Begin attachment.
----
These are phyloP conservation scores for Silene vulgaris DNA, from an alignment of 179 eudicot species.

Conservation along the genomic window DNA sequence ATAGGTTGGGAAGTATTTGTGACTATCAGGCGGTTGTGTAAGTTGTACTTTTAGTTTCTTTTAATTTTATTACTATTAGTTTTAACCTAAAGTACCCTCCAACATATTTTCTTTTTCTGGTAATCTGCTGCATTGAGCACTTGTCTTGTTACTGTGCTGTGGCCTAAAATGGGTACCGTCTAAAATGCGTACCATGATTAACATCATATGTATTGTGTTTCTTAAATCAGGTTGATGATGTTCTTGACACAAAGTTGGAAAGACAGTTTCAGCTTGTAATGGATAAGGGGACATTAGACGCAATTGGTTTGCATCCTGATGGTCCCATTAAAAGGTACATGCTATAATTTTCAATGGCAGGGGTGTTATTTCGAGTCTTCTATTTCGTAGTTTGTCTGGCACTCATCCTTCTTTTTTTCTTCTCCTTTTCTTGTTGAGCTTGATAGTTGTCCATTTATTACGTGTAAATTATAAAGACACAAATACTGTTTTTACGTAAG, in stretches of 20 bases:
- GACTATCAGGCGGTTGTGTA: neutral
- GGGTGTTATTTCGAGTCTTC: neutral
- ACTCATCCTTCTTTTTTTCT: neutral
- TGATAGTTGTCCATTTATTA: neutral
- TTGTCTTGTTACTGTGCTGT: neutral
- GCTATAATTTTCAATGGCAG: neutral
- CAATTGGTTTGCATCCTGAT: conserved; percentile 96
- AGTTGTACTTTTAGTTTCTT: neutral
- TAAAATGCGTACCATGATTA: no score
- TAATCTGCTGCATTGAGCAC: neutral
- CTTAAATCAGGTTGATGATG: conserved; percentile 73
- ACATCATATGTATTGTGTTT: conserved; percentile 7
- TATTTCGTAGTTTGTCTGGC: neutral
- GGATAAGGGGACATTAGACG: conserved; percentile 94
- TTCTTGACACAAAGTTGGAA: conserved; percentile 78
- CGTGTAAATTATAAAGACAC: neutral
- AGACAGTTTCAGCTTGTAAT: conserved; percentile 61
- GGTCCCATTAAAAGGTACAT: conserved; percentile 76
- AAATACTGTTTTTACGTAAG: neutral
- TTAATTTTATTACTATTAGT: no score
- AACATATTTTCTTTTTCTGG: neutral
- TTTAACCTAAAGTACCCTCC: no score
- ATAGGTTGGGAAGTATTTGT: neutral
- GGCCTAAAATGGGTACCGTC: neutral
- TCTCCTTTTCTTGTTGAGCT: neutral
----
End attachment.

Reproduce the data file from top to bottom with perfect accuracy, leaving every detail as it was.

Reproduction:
These are phyloP conservation scores for Silene vulgaris DNA, from an alignment of 179 eudicot species.

Conservation along the genomic window DNA sequence ATAGGTTGGGAAGTATTTGTGACTATCAGGCGGTTGTGTAAGTTGTACTTTTAGTTTCTTTTAATTTTATTACTATTAGTTTTAACCTAAAGTACCCTCCAACATATTTTCTTTTTCTGGTAATCTGCTGCATTGAGCACTTGTCTTGTTACTGTGCTGTGGCCTAAAATGGGTACCGTCTAAAATGCGTACCATGATTAACATCATATGTATTGTGTTTCTTAAATCAGGTTGATGATGTTCTTGACACAAAGTTGGAAAGACAGTTTCAGCTTGTAATGGATAAGGGGACATTAGACGCAATTGGTTTGCATCCTGATGGTCCCATTAAAAGGTACATGCTATAATTTTCAATGGCAGGGGTGTTATTTCGAGTCTTCTATTTCGTAGTTTGTCTGGCACTCATCCTTCTTTTTTTCTTCTCCTTTTCTTGTTGAGCTTGATAGTTGTCCATTTATTACGTGTAAATTATAAAGACACAAATACTGTTTTTACGTAAG, in stretches of 20 bases:
- GACTATCAGGCGGTTGTGTA: neutral
- GGGTGTTATTTCGAGTCTTC: neutral
- ACTCATCCTTCTTTTTTTCT: neutral
- TGATAGTTGTCCATTTATTA: neutral
- TTGTCTTGTTACTGTGCTGT: neutral
- GCTATAATTTTCAATGGCAG: neutral
- CAATTGGTTTGCATCCTGAT: conserved; percentile 96
- AGTTGTACTTTTAGTTTCTT: neutral
- TAAAATGCGTACCATGATTA: no score
- TAATCTGCTGCATTGAGCAC: neutral
- CTTAAATCAGGTTGATGATG: conserved; percentile 73
- ACATCATATGTATTGTGTTT: conserved; percentile 7
- TATTTCGTAGTTTGTCTGGC: neutral
- GGATAAGGGGACATTAGACG: conserved; percentile 94
- TTCTTGACACAAAGTTGGAA: conserved; percentile 78
- CGTGTAAATTATAAAGACAC: neutral
- AGACAGTTTCAGCTTGTAAT: conserved; percentile 61
- GGTCCCATTAAAAGGTACAT: conserved; percentile 76
- AAATACTGTTTTTACGTAAG: neutral
- TTAATTTTATTACTATTAGT: no score
- AACATATTTTCTTTTTCTGG: neutral
- TTTAACCTAAAGTACCCTCC: no score
- ATAGGTTGGGAAGTATTTGT: neutral
- GGCCTAAAATGGGTACCGTC: neutral
- TCTCCTTTTCTTGTTGAGCT: neutral